25 October 2018, Bangkok – The 2nd Youth Co:Lab in Thailand aims to advance entrepreneurial skills for young social innovators, with a strong focus on Disability and Social Inclusion, Sustainable Tourism, and Sustainable Food Consumption and Production.
Co-organised by United Nations Development Programme and Citi Foundation with support of National Innovation Agency(NIA) and AirAsia, a four-day event held on 25-28 October 2018 has brought together over 100 participants from government agencies, civil society organizations, private sectors and social entrepreneurs to discuss the important role of young people in achieving the Sustainable Development Goals (SDGs), and develop the potential of youth in realizing innovative solutions to tackle social issues.
The Asia-Pacific region is a home to the largest group of youth. However, approximately 300 million young people are eitherunemployed or underemployed. In Thailand, approximately 550,000 of the graduates have not been able to find jobs, according to the National Statistical Office of Thailand’s Labour Force Survey in 2017
In her opening remarks, Lovita Ramguttee, UNDP Thailand’s Deputy Resident Representative, underlined the importance of supporting future social innovators. “Young entrepreneurs are the engine of innovation and change, a key partner in ensuring sustainable development in Thailand. We are here to support them. We do not doubt their ability to lead innovation. Rather, we would like to unlock the full potential of youth entrepreneurship, by providing them with the access and resources that they need, based on their feedback, during dialogues such as this Youth Co:Lab event.”
“In addition to entrepreneurial development in the country, another important focus should be on ‘youth’. Creating young people’s innovation awareness and innovative mindset with capacity to be entrepreneur are the most significant factor for sustainable development of tomorrow.” Said Dr. Krithpaka Boonfueng, Deputy Executive Director (Innovation System) at National Innovation Agency.
Ms.Topaz Subunruk, Group Head of Sustainable Development at AirAsia added “AirAsia believes that there are two main components to create sustainability. Firstly, business to be sustained and stably scaled. Secondly, doing business with social, economic, and environment responsibility with the concept of “shared value” that benefits everyone. We believe that everybody, both small, medium and especially big companies, have important roles to support the achievement of the SDGs and make the world a better place. This is the reason why we support UNDP’s Youth Co:Lab program. We help bring local communities from our Journey D initiative to share insights to young people to emphasize that people shall become a good person in “professional” way. They must consider all People, Planet, and Profit aspects to create sustainability. If even one thing is missing, then it’s not sustainable.”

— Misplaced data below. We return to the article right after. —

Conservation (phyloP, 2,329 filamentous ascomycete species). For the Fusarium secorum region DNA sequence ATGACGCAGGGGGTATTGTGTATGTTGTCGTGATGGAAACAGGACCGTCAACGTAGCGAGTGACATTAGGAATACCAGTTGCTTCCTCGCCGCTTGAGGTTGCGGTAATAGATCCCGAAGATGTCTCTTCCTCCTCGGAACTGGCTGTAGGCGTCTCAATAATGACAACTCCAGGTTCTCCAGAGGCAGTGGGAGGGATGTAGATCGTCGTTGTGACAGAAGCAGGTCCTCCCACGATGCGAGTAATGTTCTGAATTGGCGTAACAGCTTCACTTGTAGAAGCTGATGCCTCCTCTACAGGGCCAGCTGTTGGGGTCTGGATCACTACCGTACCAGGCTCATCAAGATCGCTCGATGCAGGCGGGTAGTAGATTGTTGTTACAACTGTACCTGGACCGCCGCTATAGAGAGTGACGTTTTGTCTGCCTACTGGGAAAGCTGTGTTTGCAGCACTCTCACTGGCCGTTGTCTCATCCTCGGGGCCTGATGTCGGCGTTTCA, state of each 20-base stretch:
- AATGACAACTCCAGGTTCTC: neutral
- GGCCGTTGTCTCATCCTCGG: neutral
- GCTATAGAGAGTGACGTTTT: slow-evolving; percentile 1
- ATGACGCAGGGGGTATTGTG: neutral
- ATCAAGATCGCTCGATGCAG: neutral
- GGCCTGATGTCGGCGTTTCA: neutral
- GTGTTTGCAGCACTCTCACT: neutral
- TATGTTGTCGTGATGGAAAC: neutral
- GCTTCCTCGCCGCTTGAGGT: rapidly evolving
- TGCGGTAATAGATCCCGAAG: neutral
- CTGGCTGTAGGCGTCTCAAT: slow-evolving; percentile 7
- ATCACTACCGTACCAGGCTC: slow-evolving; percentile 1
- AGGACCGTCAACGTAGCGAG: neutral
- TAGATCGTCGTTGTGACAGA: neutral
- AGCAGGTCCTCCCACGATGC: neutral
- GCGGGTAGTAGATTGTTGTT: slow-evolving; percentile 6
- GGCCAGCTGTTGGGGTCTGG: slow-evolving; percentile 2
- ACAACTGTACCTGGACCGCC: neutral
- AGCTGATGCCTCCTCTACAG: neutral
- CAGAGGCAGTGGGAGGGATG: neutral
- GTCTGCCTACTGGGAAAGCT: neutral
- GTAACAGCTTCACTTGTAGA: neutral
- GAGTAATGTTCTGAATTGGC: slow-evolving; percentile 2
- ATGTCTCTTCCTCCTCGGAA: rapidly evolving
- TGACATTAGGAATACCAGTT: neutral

During inspirational talks and panel discussion, successful social entrepreneurs who have been tackling Thailand’s most challenging problems also delivered their key messages to youth. “Actually, there is no such a thing as “people with disabilities”, only the environment can make people feel that way. So, what we should do is, regardless of approaches, to innovate for a better environment for everyone.” said Chatchai Aphibanpoonpon, CEO and founder of KlongDinsor.
“The opportunity for sustainable tourism lies in many aspects, both the provider and consumer. The most significant thing is to connect the need of the local, bring forth their capacity, and build the sense of ownership of their own natural and cultural resources. This is a task young generation should consider.” Suggested Pensiri Sornbut, Knowledge Management Manager at Local Alike, when speaking of sustainable tourism.
By providing youth social entrepreneurs with capacity development training, Youth Co:Lab Thailand 2018 hope to cultivate an enabling environment where young change-makers can finally have access to the space and resources they need to drive social change in their communities and their societies.
This article was originally published on the UNDP Thailand website.